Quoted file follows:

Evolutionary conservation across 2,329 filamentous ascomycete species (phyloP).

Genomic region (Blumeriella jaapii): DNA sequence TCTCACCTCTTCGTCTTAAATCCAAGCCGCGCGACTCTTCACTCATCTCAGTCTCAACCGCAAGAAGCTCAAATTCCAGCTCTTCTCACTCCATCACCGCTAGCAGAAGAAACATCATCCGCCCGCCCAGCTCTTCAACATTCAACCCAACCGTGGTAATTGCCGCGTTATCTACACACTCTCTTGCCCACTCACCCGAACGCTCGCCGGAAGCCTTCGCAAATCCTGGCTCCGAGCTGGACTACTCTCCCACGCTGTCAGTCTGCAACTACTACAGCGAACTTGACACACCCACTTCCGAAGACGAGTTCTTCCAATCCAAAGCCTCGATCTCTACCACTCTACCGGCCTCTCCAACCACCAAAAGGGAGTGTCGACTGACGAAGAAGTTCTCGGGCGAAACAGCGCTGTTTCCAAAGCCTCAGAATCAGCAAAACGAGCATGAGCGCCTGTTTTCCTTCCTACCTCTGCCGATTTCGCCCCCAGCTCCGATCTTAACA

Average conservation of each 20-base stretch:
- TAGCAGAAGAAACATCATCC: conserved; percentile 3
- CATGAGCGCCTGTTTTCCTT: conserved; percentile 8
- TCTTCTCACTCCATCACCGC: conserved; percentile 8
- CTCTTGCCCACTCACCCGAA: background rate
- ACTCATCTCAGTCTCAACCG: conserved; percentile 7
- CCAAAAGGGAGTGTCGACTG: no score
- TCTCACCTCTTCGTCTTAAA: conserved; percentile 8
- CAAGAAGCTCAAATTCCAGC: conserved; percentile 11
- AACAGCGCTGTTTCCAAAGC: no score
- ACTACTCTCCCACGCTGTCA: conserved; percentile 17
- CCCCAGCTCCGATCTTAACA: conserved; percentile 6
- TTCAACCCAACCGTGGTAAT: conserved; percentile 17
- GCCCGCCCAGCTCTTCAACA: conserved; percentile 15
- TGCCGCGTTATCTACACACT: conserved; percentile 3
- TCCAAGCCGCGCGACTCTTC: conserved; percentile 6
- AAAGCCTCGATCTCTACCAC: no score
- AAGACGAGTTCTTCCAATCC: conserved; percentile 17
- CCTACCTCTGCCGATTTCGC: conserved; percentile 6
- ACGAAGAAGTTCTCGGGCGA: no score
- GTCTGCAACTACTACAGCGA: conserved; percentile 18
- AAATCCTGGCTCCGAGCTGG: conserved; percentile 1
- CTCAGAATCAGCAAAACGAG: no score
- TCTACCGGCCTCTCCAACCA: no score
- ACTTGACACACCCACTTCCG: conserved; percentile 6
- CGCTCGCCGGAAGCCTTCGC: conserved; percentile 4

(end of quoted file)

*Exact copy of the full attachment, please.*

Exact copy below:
Evolutionary conservation across 2,329 filamentous ascomycete species (phyloP).

Genomic region (Blumeriella jaapii): DNA sequence TCTCACCTCTTCGTCTTAAATCCAAGCCGCGCGACTCTTCACTCATCTCAGTCTCAACCGCAAGAAGCTCAAATTCCAGCTCTTCTCACTCCATCACCGCTAGCAGAAGAAACATCATCCGCCCGCCCAGCTCTTCAACATTCAACCCAACCGTGGTAATTGCCGCGTTATCTACACACTCTCTTGCCCACTCACCCGAACGCTCGCCGGAAGCCTTCGCAAATCCTGGCTCCGAGCTGGACTACTCTCCCACGCTGTCAGTCTGCAACTACTACAGCGAACTTGACACACCCACTTCCGAAGACGAGTTCTTCCAATCCAAAGCCTCGATCTCTACCACTCTACCGGCCTCTCCAACCACCAAAAGGGAGTGTCGACTGACGAAGAAGTTCTCGGGCGAAACAGCGCTGTTTCCAAAGCCTCAGAATCAGCAAAACGAGCATGAGCGCCTGTTTTCCTTCCTACCTCTGCCGATTTCGCCCCCAGCTCCGATCTTAACA

Average conservation of each 20-base stretch:
- TAGCAGAAGAAACATCATCC: conserved; percentile 3
- CATGAGCGCCTGTTTTCCTT: conserved; percentile 8
- TCTTCTCACTCCATCACCGC: conserved; percentile 8
- CTCTTGCCCACTCACCCGAA: background rate
- ACTCATCTCAGTCTCAACCG: conserved; percentile 7
- CCAAAAGGGAGTGTCGACTG: no score
- TCTCACCTCTTCGTCTTAAA: conserved; percentile 8
- CAAGAAGCTCAAATTCCAGC: conserved; percentile 11
- AACAGCGCTGTTTCCAAAGC: no score
- ACTACTCTCCCACGCTGTCA: conserved; percentile 17
- CCCCAGCTCCGATCTTAACA: conserved; percentile 6
- TTCAACCCAACCGTGGTAAT: conserved; percentile 17
- GCCCGCCCAGCTCTTCAACA: conserved; percentile 15
- TGCCGCGTTATCTACACACT: conserved; percentile 3
- TCCAAGCCGCGCGACTCTTC: conserved; percentile 6
- AAAGCCTCGATCTCTACCAC: no score
- AAGACGAGTTCTTCCAATCC: conserved; percentile 17
- CCTACCTCTGCCGATTTCGC: conserved; percentile 6
- ACGAAGAAGTTCTCGGGCGA: no score
- GTCTGCAACTACTACAGCGA: conserved; percentile 18
- AAATCCTGGCTCCGAGCTGG: conserved; percentile 1
- CTCAGAATCAGCAAAACGAG: no score
- TCTACCGGCCTCTCCAACCA: no score
- ACTTGACACACCCACTTCCG: conserved; percentile 6
- CGCTCGCCGGAAGCCTTCGC: conserved; percentile 4